Marc's first bet with Spike was that Infocom's sales would top $5 million in 1983, at a time when projections were for $3 million. Sales passed $6 million, doubling the forecast and quadrupling the 1982 figure. Spike paid off at The Ritz. The next year, Dornbrook took over for Marc and wagered that sales would break $15 million. This time it was Brian's turn to sup for free, as sales "only" increased by 70%.
Marc returned next year, betting Spike that sales would more than double. The stakes were raised: dinner at Lutece in New York City, including transportation. Pessimism won for the second year in a row; sales "only" went up 20%.
Then came the granddaddy of InfoBets. The bettors: Marc and Spike. The bet: whether Infocom stock would be publicly traded at a price of at least $20 a share by June 30, 1987. The stakes: dinner in Paris, including transportation and lodging. When Activision purchased Infocom during 1986, the sale price worked out to significantly less than $20 per share of Infocom stock. (We can't reveal the actual price, but this is the only bet which rivals Mike Dornbrook's error factor.) Spike has not yet collected; as he and Marc are both now living on the west coast, an amendment to dinner in Tokyo has been discussed.
More recently, InfoBetting has taken some rather silly turns, with bets being waged over such odd points as the lyrics of "Puff the Magic Dragon" and the number of calories in a banana. The most interesting bet of the last year, however, involved Spike, InfoPrez Joel Berez, and InfoSales Manager Gabby Accardi. The winner, the first person to lose 15 pounds, would get an all-expenses paid trip to Bermuda! The bet ended in indecisive confusion, but Spike and Joel took Gabby to Bermuda anyway. The trio has since been known as "The Bermuda Triangle."
But wait! All is not quiet on this particular night. One exhibit hall is brightly lit, filled with teams of teenagers who are plotting strategies, trying experiments, tapping at keyboards, and occasionally breaking into cheers. Fortified with caffeinated soft drinks and vitamin-rich juice, these brave souls spend the whole night venturing through a fictional world, searching for a path to the end of a story, hoping to win a personal computer for their school.
It's true! I've seen it myself! It's Infocom's "Marathon of the Minds"! It's a sneak preview of an unreleased Infocom interactive fiction, with the author attending in person! It's a chance for high-school students to win fabulous prizes! And it may invade your city sooner than you think!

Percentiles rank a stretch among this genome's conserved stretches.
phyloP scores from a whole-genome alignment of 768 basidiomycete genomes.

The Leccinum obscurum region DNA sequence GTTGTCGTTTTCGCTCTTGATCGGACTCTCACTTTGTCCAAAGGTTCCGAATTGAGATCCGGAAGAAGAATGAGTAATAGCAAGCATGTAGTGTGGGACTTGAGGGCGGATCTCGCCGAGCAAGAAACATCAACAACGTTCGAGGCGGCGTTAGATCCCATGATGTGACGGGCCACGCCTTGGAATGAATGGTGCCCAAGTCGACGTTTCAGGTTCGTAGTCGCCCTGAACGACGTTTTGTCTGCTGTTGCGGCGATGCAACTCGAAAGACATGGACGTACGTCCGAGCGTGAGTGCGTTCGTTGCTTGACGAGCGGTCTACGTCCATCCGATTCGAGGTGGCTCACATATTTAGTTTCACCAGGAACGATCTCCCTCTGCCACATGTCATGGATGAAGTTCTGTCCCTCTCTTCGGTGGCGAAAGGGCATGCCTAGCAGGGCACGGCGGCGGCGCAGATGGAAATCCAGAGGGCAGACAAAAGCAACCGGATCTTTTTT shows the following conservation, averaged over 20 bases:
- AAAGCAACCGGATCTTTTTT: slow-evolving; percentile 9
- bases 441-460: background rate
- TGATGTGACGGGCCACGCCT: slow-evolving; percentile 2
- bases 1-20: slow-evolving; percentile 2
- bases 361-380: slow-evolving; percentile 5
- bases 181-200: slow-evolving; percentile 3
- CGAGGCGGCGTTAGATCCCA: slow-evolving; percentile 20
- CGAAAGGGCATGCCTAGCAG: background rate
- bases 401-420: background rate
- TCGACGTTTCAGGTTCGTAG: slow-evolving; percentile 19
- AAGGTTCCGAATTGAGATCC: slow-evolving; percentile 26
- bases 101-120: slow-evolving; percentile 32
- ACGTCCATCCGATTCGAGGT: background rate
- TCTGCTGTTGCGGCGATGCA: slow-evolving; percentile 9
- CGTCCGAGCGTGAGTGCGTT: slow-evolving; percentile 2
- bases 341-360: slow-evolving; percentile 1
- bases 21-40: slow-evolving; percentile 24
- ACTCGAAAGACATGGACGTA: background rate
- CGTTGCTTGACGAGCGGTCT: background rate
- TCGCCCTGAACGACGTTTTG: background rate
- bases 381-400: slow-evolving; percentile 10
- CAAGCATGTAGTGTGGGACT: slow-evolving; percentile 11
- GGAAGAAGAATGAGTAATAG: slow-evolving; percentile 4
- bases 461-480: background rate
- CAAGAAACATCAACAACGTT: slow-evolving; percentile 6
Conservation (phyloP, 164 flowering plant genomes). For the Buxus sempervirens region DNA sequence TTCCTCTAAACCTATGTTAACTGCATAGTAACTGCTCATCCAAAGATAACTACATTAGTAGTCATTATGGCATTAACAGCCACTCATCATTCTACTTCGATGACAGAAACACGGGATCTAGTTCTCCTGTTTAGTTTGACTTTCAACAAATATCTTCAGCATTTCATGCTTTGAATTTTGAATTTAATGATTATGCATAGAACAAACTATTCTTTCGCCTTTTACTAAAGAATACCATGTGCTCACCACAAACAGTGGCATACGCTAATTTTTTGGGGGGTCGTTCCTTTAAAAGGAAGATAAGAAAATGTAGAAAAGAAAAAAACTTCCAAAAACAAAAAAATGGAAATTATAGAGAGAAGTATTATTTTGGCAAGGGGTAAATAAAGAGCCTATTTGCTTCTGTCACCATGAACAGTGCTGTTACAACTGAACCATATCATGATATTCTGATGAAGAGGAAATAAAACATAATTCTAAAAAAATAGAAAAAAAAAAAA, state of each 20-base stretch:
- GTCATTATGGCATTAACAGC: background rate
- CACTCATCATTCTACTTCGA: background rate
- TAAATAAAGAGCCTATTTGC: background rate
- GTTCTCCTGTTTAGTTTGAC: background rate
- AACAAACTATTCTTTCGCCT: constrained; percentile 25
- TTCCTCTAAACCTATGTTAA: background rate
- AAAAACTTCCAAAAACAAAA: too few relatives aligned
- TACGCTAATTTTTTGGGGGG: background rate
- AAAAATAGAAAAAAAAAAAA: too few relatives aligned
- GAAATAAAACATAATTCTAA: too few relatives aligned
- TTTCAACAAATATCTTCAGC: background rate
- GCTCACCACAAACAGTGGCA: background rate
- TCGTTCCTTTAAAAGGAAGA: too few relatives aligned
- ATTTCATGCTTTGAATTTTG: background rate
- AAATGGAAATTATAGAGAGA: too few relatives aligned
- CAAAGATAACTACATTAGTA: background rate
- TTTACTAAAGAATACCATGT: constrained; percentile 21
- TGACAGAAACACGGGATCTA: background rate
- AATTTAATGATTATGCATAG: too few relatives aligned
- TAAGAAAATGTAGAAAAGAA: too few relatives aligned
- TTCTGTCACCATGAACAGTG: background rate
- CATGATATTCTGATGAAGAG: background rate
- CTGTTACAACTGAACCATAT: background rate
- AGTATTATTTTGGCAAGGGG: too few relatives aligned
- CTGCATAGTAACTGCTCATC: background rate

It came to the California Academy of Sciences in San Francisco's Golden Gate Park on November 8-9. In the Hall of Africa, the stuffed animals, still frozen in their tableaux of jungle and grassland, saw 20 teams of three people each dive into Hollywood Hijinx under the friendly eye of its author, "Hollywood" Dave Anderson. At a discreet distance, journalists from local newspapers got their own chance. While the "Space Nerds" team, composed of finalists in NASA's Journalist in Space program, tackled standard-level Hijinx, more laid-back players tried their hand at introductory-level Moonmist, which was just appearing for sale in stores.
After a few hours, the adult teams threw in the towel and called it a fun night. After more than 12 hours, the contest concluded with not one but TWO winning teams: Corey Gates, Mike Greengard, and Greg Templeton from Contra Costa Christian, and Dan Connolly, Eric Hedstrom, and Craig McLaughlin from Amador Valley High School. (Why were there two winners instead of one? It's a long story, but basically the teams finished so close together that both deserved to win.)
The next Marathon of the Minds hit the Pacific Science Center in Seattle Center on November 21-22. This time the local electronic media hopped on the bandwagon, with three TV stations doing stories, including two live remote reports within minutes of each other on the nightly news. Three radio stations joined in with reports, interviews, and a series of give-aways for listeners. Several newspapers also covered this event.
This time 26 teams from high schools all over Washington state tackled Hijinx in a large two-story hall that was empty after an exhibit from India moved out and before an exhibit of model railroads moved in. After 16 hours, one team finished: Brian Lane, Mark Montague, and Cougar Van Eaton from Eatonville High School. And the Infocom Marathon team headed back to Boston to prepare for future events.
Of the people who responded to the survey, 82% were men and 18% were women. 46% of the respondents were age 20 or under and another 46% were between the ages of 20 and 41. The remaining 8% of the respondents were over the age of 40.